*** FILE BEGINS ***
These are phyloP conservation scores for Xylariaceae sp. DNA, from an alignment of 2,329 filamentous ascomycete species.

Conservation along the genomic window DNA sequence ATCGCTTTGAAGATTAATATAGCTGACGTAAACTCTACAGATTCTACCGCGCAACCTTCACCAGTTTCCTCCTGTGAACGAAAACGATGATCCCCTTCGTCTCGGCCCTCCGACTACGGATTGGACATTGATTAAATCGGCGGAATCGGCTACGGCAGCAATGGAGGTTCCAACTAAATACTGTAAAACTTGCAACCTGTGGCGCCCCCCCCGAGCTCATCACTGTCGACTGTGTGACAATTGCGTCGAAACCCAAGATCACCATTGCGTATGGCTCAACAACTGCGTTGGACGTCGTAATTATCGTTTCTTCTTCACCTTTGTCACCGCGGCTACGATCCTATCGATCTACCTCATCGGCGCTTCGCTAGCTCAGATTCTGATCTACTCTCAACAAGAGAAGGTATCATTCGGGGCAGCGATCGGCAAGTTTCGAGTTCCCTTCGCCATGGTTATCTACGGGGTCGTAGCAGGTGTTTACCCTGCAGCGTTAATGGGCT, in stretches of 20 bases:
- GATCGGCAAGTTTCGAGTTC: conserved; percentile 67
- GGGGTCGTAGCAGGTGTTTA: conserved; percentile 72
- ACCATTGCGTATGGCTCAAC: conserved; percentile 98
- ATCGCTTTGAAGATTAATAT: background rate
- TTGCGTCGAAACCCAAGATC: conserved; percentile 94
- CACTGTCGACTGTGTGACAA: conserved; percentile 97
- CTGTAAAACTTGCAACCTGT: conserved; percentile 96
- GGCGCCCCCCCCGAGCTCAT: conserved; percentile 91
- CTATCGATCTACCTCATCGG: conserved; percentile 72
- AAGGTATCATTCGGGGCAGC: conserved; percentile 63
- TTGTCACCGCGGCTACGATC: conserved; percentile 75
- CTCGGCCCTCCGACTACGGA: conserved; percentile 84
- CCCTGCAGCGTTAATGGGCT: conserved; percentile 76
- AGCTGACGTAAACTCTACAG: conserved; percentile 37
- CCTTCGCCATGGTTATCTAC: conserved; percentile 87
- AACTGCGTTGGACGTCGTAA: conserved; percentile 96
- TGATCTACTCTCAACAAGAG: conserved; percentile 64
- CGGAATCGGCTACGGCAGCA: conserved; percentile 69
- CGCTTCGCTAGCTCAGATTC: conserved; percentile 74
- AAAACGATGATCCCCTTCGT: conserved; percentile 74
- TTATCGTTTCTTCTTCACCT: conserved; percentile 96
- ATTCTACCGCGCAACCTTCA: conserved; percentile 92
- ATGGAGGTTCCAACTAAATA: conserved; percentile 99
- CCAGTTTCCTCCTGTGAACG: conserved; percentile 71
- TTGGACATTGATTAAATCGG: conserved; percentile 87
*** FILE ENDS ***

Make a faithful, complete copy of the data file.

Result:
These are phyloP conservation scores for Xylariaceae sp. DNA, from an alignment of 2,329 filamentous ascomycete species.

Conservation along the genomic window DNA sequence ATCGCTTTGAAGATTAATATAGCTGACGTAAACTCTACAGATTCTACCGCGCAACCTTCACCAGTTTCCTCCTGTGAACGAAAACGATGATCCCCTTCGTCTCGGCCCTCCGACTACGGATTGGACATTGATTAAATCGGCGGAATCGGCTACGGCAGCAATGGAGGTTCCAACTAAATACTGTAAAACTTGCAACCTGTGGCGCCCCCCCCGAGCTCATCACTGTCGACTGTGTGACAATTGCGTCGAAACCCAAGATCACCATTGCGTATGGCTCAACAACTGCGTTGGACGTCGTAATTATCGTTTCTTCTTCACCTTTGTCACCGCGGCTACGATCCTATCGATCTACCTCATCGGCGCTTCGCTAGCTCAGATTCTGATCTACTCTCAACAAGAGAAGGTATCATTCGGGGCAGCGATCGGCAAGTTTCGAGTTCCCTTCGCCATGGTTATCTACGGGGTCGTAGCAGGTGTTTACCCTGCAGCGTTAATGGGCT, in stretches of 20 bases:
- GATCGGCAAGTTTCGAGTTC: conserved; percentile 67
- GGGGTCGTAGCAGGTGTTTA: conserved; percentile 72
- ACCATTGCGTATGGCTCAAC: conserved; percentile 98
- ATCGCTTTGAAGATTAATAT: background rate
- TTGCGTCGAAACCCAAGATC: conserved; percentile 94
- CACTGTCGACTGTGTGACAA: conserved; percentile 97
- CTGTAAAACTTGCAACCTGT: conserved; percentile 96
- GGCGCCCCCCCCGAGCTCAT: conserved; percentile 91
- CTATCGATCTACCTCATCGG: conserved; percentile 72
- AAGGTATCATTCGGGGCAGC: conserved; percentile 63
- TTGTCACCGCGGCTACGATC: conserved; percentile 75
- CTCGGCCCTCCGACTACGGA: conserved; percentile 84
- CCCTGCAGCGTTAATGGGCT: conserved; percentile 76
- AGCTGACGTAAACTCTACAG: conserved; percentile 37
- CCTTCGCCATGGTTATCTAC: conserved; percentile 87
- AACTGCGTTGGACGTCGTAA: conserved; percentile 96
- TGATCTACTCTCAACAAGAG: conserved; percentile 64
- CGGAATCGGCTACGGCAGCA: conserved; percentile 69
- CGCTTCGCTAGCTCAGATTC: conserved; percentile 74
- AAAACGATGATCCCCTTCGT: conserved; percentile 74
- TTATCGTTTCTTCTTCACCT: conserved; percentile 96
- ATTCTACCGCGCAACCTTCA: conserved; percentile 92
- ATGGAGGTTCCAACTAAATA: conserved; percentile 99
- CCAGTTTCCTCCTGTGAACG: conserved; percentile 71
- TTGGACATTGATTAAATCGG: conserved; percentile 87